So, I don’t remember what math class I learned about the Law of Diminishing Returns. Probably Pre-Calculus or Calculus. That’s a moot point. The point is that, today, while I was driving, I realized that speeding is pretty pointless. I was driving to a place 46 minutes away. I’m often the kind of driver who tries to figure out how to beat the clock. Where can I cut corners (either in speed or backroads) to get where I’m supposed to get anywhere from 2 – 5 minutes earlier?
Today, I did the math and it hit me. By speeding, I’m not really making a sizable dent in my time and I’m risking a lot more. In order to go 20 more miles in an hour, I have to consistently drive 20 miles over the speed limit. That 20 mph could very well lose me my license, ultimately costing me in insurance and Uber/Lyft fees. That being said, anything above 10 mph is a risk that isn’t really worth it.
Apply that to your life: Are you staying awake just to stay awake? Are you in the gym just to be in the gym, hours pas the point of productivity? At a certain point, you’re putting out more bull🤬 than quality thoughts. That bull🤬 is a liability to your brand. So, do the responsible thing. Push yourself to a reasonable point, get some rest, and go at it hard again. But make sure you go at it after you rest.
Make efficiency a priority.
Generally, my #FinancialFriday posts are related to what we can do as young professionals to better ourselves financially. But this time, I want to focus on how we can help the next generation not make the mistakes some of us made. Too many people are living paycheck to paycheck and depressed because of poor decisions we made, ignorant of the fact that it would come back to haunt us years down the road.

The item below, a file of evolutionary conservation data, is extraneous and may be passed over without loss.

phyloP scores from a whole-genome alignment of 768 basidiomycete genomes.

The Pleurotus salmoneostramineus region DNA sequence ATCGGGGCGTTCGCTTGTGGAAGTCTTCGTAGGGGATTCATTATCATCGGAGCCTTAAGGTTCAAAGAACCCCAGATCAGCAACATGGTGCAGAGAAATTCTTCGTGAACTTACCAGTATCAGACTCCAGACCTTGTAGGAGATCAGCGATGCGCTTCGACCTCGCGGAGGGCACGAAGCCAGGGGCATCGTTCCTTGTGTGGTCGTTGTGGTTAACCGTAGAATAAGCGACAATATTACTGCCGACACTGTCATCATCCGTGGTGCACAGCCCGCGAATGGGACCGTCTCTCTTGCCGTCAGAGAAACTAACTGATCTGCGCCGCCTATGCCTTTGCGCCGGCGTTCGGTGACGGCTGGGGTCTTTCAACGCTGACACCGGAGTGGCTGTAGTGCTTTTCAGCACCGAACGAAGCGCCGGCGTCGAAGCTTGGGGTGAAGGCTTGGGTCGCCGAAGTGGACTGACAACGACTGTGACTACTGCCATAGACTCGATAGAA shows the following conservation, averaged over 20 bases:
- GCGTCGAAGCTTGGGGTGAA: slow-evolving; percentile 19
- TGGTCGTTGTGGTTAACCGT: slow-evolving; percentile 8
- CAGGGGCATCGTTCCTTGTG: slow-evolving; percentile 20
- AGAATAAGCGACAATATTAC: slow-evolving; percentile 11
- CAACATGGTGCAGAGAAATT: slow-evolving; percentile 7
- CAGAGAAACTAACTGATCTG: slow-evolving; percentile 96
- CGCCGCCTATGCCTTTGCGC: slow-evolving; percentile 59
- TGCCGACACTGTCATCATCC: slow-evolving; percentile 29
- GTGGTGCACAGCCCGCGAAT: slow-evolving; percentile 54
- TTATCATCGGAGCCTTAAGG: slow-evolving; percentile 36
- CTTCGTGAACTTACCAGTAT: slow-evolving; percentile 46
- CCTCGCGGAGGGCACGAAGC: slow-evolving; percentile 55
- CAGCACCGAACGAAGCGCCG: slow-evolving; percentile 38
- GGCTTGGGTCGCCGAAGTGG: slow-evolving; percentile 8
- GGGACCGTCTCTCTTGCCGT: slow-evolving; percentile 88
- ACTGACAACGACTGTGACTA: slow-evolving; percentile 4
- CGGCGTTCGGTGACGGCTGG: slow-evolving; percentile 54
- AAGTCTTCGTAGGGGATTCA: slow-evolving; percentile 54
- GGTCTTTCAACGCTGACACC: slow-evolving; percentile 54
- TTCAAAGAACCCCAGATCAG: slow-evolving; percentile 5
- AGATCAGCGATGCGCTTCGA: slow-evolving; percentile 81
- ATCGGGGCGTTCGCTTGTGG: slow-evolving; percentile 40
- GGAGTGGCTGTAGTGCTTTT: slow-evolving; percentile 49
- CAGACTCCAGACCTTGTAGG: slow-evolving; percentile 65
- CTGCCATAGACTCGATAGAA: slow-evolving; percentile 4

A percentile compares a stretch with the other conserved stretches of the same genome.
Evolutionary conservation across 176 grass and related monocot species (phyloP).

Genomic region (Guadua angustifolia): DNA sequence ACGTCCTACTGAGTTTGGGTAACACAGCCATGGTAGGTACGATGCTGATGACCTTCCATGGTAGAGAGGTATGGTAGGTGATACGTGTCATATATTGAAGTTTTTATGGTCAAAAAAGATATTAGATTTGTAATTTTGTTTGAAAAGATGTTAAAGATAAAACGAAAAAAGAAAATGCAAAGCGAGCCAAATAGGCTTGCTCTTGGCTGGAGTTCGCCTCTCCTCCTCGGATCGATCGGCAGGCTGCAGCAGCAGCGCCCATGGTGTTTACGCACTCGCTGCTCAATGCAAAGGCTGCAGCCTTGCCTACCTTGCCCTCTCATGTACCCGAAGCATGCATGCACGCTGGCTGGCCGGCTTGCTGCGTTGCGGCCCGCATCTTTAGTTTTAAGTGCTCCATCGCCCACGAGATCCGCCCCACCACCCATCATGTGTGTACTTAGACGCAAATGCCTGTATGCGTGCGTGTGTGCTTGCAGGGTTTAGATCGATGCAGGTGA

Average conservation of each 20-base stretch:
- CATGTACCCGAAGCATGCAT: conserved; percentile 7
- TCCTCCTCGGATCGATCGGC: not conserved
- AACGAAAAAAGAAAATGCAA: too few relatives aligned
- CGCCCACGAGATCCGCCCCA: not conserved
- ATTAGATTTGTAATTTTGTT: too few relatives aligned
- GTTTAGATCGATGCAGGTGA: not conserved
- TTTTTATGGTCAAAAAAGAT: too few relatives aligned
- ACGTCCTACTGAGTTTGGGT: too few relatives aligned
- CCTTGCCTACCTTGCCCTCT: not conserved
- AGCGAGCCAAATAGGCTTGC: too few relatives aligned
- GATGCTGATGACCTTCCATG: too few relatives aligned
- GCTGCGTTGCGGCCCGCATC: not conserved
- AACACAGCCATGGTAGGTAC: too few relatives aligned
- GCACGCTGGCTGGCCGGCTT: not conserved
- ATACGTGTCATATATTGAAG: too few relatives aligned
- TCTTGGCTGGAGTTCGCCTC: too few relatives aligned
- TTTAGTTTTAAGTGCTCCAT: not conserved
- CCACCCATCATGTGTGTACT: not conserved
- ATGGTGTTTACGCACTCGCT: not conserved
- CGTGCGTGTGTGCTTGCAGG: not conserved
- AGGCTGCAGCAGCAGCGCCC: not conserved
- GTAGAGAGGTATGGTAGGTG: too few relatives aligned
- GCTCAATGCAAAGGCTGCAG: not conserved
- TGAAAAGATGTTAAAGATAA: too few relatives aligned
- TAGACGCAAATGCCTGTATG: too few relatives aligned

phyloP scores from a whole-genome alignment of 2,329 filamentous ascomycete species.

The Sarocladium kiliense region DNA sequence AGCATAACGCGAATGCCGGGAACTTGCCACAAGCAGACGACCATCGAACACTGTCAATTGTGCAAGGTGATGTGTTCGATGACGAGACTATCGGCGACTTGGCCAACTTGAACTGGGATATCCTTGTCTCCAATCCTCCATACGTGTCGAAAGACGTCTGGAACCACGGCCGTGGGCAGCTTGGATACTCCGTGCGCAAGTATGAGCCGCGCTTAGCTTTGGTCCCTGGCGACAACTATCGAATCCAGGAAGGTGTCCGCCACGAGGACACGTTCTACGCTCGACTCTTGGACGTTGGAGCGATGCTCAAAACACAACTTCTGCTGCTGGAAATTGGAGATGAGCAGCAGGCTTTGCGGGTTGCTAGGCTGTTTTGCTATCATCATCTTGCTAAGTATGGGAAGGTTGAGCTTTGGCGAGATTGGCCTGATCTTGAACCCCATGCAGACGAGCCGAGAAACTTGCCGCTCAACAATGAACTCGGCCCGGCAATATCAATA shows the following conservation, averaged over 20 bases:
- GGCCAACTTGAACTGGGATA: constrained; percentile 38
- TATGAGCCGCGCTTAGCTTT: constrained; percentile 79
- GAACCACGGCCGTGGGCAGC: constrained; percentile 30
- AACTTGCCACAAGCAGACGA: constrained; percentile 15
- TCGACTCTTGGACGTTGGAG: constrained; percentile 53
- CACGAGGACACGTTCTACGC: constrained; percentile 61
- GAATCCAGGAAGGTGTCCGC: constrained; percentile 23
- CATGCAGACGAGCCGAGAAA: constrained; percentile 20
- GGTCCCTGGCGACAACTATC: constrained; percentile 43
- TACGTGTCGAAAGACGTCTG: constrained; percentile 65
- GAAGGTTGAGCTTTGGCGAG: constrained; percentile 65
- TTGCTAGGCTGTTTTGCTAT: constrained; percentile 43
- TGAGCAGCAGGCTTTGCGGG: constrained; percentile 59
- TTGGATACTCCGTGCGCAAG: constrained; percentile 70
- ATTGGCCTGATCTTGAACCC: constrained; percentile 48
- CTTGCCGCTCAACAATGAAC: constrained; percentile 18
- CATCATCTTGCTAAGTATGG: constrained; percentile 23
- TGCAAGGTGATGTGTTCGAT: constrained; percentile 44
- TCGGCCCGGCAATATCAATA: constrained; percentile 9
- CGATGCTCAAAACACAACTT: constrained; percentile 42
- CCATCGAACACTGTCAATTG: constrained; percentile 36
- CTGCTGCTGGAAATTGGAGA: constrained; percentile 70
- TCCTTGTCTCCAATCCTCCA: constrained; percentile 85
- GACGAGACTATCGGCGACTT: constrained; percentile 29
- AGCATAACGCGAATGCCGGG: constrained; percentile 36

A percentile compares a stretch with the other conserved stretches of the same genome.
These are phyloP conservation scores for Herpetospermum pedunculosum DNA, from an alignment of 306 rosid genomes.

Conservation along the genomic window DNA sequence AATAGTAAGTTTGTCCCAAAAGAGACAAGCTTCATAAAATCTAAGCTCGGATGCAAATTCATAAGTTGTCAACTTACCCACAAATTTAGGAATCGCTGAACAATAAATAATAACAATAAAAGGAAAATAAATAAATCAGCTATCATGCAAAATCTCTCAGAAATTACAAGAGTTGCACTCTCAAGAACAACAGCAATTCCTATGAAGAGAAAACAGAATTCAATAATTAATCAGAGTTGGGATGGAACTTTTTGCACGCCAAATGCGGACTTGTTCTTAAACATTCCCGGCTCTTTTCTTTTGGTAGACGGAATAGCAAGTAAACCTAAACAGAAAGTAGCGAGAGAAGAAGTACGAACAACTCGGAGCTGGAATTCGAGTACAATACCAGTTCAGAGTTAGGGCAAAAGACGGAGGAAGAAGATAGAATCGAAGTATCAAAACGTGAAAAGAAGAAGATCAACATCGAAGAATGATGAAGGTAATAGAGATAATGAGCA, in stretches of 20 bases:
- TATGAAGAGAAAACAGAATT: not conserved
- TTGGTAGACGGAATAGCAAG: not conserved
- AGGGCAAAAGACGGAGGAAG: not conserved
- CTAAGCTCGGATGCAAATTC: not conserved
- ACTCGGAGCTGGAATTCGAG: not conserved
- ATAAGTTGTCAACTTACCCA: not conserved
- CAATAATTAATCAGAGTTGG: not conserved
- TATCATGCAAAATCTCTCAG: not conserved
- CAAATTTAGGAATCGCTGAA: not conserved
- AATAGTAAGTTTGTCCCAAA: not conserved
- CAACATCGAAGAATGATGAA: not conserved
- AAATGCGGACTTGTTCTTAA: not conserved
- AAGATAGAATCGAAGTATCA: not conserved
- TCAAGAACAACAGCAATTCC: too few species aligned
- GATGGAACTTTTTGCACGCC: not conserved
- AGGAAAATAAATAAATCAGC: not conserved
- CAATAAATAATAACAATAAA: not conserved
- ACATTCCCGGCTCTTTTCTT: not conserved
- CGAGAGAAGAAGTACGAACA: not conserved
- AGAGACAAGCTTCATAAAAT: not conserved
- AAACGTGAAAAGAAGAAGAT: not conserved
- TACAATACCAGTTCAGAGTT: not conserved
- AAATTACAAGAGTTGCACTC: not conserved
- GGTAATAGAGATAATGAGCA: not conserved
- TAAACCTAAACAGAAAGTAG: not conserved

The other day, I saw the tee shirt above on Pinterest and I thought to myself, “I never use this algebra or calculus that they forced upon me but I sure did need some education on practical math like how high your interest rate will be if you don’t pay your credit cards on time.” I say that to say this: We have to make sure our children are being educated properly. And not just our children but also those who aren’t fortunate enough to have financially astute parents. I was one of those kids. Growing up, money was a taboo subject in my house. My parents were likely trying to protect my siblings and me but it backfired on two out of the three of us and now we’re working to get back into stable financial positions. It is being done but imagine if schools taught math that we would actually need in the future? There would be less poverty and more sharing of wealth.
Knowledge is power. What tools are we going to give the next generation?